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Say, I have the below two tables

 ------------------------------
|           employee           |
 ------------------------------
| employee_id  | employee_name |  
 ------------------------------
|     1        |     one       |
|     2        |     two       |
|     3        |     three     |
 ------------------------------

and

 -------------------------------------------
|                feedback                   |
 -------------------------------------------
| employee_id (FK)  |       comments        |  
 -------------------------------------------
|         2         |     comment two       |
 -------------------------------------------

What is the best (in terms of performance) way of retrieving all employees who have not had their feedback given?

I was thinking of the below SQL but because it uses subquery, I am not sure how fast it will be when the number of records in both the tables grow.

SELECT * FROM employee WHERE employee_id NOT IN (SELECT employee_id FROM feedback)

The database is Oracle and all key columns have indexes.

Update

Thanks everybody, I wish I could accept more than one answer! This is what I used in the end (my table structure wasn't quite as simple as shown here as I had joins with several other tables).

SELECT 
    e.name, m.name, a.postcode 
FROM 
    employee LEFT OUTER JOIN feedback f on (e.employee_id = f.employee_id),
    address a, manager m 
WHERE a.address_id = e.address_id
AND m.manager_id = e.manager_id
AND f.employee_id IS NULL
share|improve this question
    
If you are familiar with explain plan then test some of the solutions below and see what the plan looks like for them: docs.oracle.com/cd/B10500_01/server.920/a96533/ex_plan.htm –  Ollie Jan 11 '12 at 15:34
    
@Ollie I wish I could. The schema I've been given to work with doesn't have the explain plan tables. I get SQL Error: ORA-02402: PLAN_TABLE not found. –  adarshr Jan 11 '12 at 15:37
    
do you really want ALL employees with no feedback, or just the first x number of employees? –  tbone Jan 11 '12 at 15:42
    
@tbone I have given a simplified example here. There are some more WHERE clauses added to the employee, say age, job_status, start_date and so on. –  adarshr Jan 11 '12 at 15:48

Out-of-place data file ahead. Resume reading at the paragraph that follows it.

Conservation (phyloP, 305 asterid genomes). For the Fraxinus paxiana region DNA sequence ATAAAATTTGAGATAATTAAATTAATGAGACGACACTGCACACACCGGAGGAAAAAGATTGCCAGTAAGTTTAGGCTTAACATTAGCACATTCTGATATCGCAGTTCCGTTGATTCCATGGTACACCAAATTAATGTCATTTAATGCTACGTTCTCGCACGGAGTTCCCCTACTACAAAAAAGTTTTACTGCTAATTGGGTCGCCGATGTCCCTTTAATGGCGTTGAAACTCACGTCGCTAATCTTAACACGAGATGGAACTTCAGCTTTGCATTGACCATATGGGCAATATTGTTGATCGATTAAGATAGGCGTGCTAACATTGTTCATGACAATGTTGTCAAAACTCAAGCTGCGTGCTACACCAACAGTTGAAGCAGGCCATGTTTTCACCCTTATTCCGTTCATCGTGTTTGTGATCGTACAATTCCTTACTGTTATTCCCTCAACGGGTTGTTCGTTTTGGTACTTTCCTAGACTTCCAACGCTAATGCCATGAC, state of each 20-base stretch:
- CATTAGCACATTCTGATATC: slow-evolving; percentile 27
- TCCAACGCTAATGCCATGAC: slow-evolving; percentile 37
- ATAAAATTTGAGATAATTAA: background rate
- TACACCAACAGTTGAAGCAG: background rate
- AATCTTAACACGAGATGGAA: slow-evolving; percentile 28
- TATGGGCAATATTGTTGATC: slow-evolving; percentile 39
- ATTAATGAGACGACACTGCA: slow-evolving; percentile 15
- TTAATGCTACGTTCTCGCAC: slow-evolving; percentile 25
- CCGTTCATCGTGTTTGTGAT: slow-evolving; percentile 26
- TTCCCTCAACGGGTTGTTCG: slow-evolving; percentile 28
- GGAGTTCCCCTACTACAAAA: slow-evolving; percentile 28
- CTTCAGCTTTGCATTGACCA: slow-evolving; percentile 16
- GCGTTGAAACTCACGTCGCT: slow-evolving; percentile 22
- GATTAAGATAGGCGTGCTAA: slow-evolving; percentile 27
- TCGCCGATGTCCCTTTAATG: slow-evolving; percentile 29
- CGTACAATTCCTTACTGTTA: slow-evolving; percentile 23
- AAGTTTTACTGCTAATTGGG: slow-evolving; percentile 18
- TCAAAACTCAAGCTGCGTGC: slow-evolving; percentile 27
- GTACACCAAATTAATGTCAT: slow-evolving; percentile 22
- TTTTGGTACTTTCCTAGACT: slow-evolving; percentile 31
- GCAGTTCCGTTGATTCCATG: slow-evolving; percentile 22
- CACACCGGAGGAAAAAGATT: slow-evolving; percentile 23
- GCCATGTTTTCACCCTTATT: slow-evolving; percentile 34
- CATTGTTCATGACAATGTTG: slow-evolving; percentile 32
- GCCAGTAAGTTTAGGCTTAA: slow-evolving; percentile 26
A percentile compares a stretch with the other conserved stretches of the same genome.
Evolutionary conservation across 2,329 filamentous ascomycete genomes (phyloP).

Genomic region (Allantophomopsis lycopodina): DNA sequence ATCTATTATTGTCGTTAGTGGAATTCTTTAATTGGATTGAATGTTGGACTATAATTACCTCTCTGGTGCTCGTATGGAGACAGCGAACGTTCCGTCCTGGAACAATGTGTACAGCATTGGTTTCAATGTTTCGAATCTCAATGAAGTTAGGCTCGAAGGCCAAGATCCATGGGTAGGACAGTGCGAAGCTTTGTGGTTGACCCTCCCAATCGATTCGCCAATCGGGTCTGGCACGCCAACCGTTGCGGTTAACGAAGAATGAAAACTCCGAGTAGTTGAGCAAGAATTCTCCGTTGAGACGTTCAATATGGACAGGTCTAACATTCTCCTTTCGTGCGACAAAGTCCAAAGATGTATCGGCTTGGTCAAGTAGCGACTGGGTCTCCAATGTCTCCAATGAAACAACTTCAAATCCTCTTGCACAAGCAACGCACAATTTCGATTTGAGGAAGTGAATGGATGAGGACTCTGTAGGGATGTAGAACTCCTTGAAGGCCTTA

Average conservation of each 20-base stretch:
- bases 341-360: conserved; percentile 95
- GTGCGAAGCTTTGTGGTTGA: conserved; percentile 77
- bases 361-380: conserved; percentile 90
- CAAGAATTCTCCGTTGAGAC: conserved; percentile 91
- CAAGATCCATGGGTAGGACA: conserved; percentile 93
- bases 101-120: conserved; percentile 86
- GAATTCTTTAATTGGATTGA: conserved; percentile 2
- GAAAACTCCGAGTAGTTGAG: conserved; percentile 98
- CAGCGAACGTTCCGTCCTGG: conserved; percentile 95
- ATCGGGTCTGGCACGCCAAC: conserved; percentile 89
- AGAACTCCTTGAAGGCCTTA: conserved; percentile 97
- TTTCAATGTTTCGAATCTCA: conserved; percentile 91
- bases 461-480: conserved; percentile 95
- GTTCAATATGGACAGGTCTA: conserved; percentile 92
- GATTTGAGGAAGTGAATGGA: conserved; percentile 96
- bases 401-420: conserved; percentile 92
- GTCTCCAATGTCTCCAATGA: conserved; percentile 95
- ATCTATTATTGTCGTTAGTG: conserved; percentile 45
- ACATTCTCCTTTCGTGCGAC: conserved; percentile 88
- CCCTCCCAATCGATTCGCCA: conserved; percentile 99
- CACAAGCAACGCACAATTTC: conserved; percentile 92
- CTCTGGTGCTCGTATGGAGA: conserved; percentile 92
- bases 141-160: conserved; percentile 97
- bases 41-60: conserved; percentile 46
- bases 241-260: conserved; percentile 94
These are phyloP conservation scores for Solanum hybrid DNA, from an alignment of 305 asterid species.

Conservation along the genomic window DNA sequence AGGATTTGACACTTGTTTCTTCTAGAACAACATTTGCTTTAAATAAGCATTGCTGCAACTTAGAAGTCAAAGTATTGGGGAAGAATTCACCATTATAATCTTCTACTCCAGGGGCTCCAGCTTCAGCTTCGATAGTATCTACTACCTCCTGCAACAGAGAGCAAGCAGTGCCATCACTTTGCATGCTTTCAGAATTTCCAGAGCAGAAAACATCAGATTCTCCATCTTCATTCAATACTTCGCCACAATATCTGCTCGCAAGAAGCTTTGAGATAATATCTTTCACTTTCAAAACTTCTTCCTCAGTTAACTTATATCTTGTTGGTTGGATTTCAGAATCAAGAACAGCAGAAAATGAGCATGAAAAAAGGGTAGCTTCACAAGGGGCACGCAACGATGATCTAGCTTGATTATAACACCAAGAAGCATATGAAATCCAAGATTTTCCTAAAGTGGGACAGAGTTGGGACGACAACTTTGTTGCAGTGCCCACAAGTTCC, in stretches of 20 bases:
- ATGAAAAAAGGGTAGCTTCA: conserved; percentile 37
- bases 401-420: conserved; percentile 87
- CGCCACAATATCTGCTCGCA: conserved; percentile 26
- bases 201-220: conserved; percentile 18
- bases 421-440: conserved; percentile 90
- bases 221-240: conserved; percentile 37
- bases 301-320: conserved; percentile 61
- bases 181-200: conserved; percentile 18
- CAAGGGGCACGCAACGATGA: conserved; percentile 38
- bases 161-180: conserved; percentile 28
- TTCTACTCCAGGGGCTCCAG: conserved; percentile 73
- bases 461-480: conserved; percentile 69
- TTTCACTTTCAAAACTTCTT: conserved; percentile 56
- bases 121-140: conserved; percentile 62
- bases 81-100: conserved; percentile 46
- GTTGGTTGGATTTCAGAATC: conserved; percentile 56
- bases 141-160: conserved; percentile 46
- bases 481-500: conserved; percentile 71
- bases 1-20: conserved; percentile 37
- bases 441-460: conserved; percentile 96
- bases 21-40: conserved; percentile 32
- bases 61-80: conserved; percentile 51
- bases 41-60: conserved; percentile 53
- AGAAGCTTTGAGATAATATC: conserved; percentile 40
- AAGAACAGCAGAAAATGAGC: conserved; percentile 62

@adarshr I understand, but do u need the first, say 100 rows as quickly as possible (for displaying a page of data for example) or are you using all rows (even if millions) in some batch process. You may have other options if the former is the case. –  tbone Jan 11 '12 at 15:56

4 Answers 4

up vote 4 down vote accepted

You could use:

SELECT e.* 
  FROM employee e 
  LEFT OUTER JOIN feedback f ON (e.employee_id = f.employee_id)
 WHERE f.employee_id IS NULL 

Which should be pretty good. I assume the EMPLOYEE_ID columns are indexed...

Try it and see what your explain plan looks like.

EDIT: As you have said you do not have the PLAN table then this article from Tom Kyte (Oracle VP) is useful: http://asktom.oracle.com/pls/asktom/f?p=100:11:0::::P11_QUESTION_ID:313616750808

It suggests reasoning behind why each solution (NOT IN, NOT EXISTS, OUTER JOIN) might be better under circumstances.

There is also this from the prolific Don Burleson: http://www.dba-oracle.com/oracle_tips_subq_rewrite.htm

share|improve this answer
1  
Thanks, that was spot on and those links are wicked! –  adarshr Jan 11 '12 at 16:11
1  
I find this is really an awkward way of writing a query: in a big multi-join the JOIN clause may be far away from the WHERE clause. Modern optimizers will rewrite the query anyway so why not use the more meaningful NOT EXISTS/NOT IN ? (with the caveat of nulls with NOT IN). –  Vincent Malgrat Jan 11 '12 at 16:23
    
@Vincent Malgrat, as you say in your comment "you" find it really awkward. Some others would not, I guess it is a personal preference, if you write it this way as a habit then it doesn't look awkward. –  Ollie Jan 11 '12 at 16:35
    
Agreed, and in the case of a big query i'd probably use a NOT EXISTS but this is a very small query so I used the OUTER JOIN, horses for courses etc. –  Ollie Jan 11 '12 at 18:12

Try to use different queries and compare theirs plans. one more possibility to implement youe query:

select EMPLOYEE_ID from employee
MINUS
select EMPLOYEE_ID from FEEDBACK
share|improve this answer

The best way to be certain is to try each method with the relevant data - I suggest using not exists:

select * from EMPLOYEE e 
where not exists
(select null from FEEDBACK f where e.EMPLOYEE_ID = f.EMPLOYEE_ID)
share|improve this answer
    
+1 because many devs don't use the power of "exists" enough. –  Tim Lehner Jan 11 '12 at 15:49

Possibly:

SELECT e.* FROM EMPLOYEE e
LEFT OUTER JOIN FEEDBACK f ON e.EMPLOYEE_ID = f.EMPLOYEE_ID
WHERE f.EMPLOYEE_ID IS NULL

But you can read THIS article about it!

share|improve this answer
    
That link is broken –  adarshr Jan 11 '12 at 15:15
    
@adarshr sorry, you can see it now. –  aF. Jan 11 '12 at 15:24
    
@aF. : Note that the article is about SQLServer while the OP asked about Oracle. –  Mark Bannister Jan 11 '12 at 15:27
    
@aF, if you are using an outer join on EMPLOYEE, then joining where e.EMPLOYEE IS NULL won't get the results you need, surely it should be f.EMPLOYEE_ID IS NULL. –  Ollie Jan 11 '12 at 15:27
2  
@Ollie finally, after 543534908 edits, it's done! –  aF. Jan 11 '12 at 16:18

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